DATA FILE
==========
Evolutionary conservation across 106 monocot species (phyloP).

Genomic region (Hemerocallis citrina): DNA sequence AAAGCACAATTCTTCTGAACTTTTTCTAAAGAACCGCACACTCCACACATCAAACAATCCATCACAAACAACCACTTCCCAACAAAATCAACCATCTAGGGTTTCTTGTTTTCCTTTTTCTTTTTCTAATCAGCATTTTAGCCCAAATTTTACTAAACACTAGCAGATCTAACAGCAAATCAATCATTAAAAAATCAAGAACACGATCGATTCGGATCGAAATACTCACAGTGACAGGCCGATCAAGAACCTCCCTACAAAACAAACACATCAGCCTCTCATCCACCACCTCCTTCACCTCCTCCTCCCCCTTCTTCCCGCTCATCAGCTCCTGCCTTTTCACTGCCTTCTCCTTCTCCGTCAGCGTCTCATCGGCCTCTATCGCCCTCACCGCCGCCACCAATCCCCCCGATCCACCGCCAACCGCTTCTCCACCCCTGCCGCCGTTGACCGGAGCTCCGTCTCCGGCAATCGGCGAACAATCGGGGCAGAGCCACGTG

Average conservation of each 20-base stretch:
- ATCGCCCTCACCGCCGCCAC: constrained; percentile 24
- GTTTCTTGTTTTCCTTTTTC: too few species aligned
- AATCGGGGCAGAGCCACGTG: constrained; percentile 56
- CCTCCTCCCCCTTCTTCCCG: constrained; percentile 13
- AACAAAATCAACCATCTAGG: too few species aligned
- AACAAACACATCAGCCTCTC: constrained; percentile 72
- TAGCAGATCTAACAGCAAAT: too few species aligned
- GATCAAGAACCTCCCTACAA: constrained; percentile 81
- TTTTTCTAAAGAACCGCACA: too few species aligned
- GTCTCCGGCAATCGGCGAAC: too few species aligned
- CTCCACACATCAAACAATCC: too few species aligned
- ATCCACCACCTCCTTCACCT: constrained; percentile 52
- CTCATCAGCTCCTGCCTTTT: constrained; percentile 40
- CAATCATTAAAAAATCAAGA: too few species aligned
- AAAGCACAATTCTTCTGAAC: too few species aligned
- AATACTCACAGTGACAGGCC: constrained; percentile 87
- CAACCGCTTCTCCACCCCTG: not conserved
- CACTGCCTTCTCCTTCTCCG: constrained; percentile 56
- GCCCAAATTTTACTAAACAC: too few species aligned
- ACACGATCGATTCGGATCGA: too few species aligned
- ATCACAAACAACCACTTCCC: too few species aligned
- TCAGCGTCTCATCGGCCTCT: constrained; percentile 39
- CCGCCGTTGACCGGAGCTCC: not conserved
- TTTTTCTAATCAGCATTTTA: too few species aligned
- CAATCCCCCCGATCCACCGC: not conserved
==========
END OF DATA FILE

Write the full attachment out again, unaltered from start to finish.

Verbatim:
Evolutionary conservation across 106 monocot species (phyloP).

Genomic region (Hemerocallis citrina): DNA sequence AAAGCACAATTCTTCTGAACTTTTTCTAAAGAACCGCACACTCCACACATCAAACAATCCATCACAAACAACCACTTCCCAACAAAATCAACCATCTAGGGTTTCTTGTTTTCCTTTTTCTTTTTCTAATCAGCATTTTAGCCCAAATTTTACTAAACACTAGCAGATCTAACAGCAAATCAATCATTAAAAAATCAAGAACACGATCGATTCGGATCGAAATACTCACAGTGACAGGCCGATCAAGAACCTCCCTACAAAACAAACACATCAGCCTCTCATCCACCACCTCCTTCACCTCCTCCTCCCCCTTCTTCCCGCTCATCAGCTCCTGCCTTTTCACTGCCTTCTCCTTCTCCGTCAGCGTCTCATCGGCCTCTATCGCCCTCACCGCCGCCACCAATCCCCCCGATCCACCGCCAACCGCTTCTCCACCCCTGCCGCCGTTGACCGGAGCTCCGTCTCCGGCAATCGGCGAACAATCGGGGCAGAGCCACGTG

Average conservation of each 20-base stretch:
- ATCGCCCTCACCGCCGCCAC: constrained; percentile 24
- GTTTCTTGTTTTCCTTTTTC: too few species aligned
- AATCGGGGCAGAGCCACGTG: constrained; percentile 56
- CCTCCTCCCCCTTCTTCCCG: constrained; percentile 13
- AACAAAATCAACCATCTAGG: too few species aligned
- AACAAACACATCAGCCTCTC: constrained; percentile 72
- TAGCAGATCTAACAGCAAAT: too few species aligned
- GATCAAGAACCTCCCTACAA: constrained; percentile 81
- TTTTTCTAAAGAACCGCACA: too few species aligned
- GTCTCCGGCAATCGGCGAAC: too few species aligned
- CTCCACACATCAAACAATCC: too few species aligned
- ATCCACCACCTCCTTCACCT: constrained; percentile 52
- CTCATCAGCTCCTGCCTTTT: constrained; percentile 40
- CAATCATTAAAAAATCAAGA: too few species aligned
- AAAGCACAATTCTTCTGAAC: too few species aligned
- AATACTCACAGTGACAGGCC: constrained; percentile 87
- CAACCGCTTCTCCACCCCTG: not conserved
- CACTGCCTTCTCCTTCTCCG: constrained; percentile 56
- GCCCAAATTTTACTAAACAC: too few species aligned
- ACACGATCGATTCGGATCGA: too few species aligned
- ATCACAAACAACCACTTCCC: too few species aligned
- TCAGCGTCTCATCGGCCTCT: constrained; percentile 39
- CCGCCGTTGACCGGAGCTCC: not conserved
- TTTTTCTAATCAGCATTTTA: too few species aligned
- CAATCCCCCCGATCCACCGC: not conserved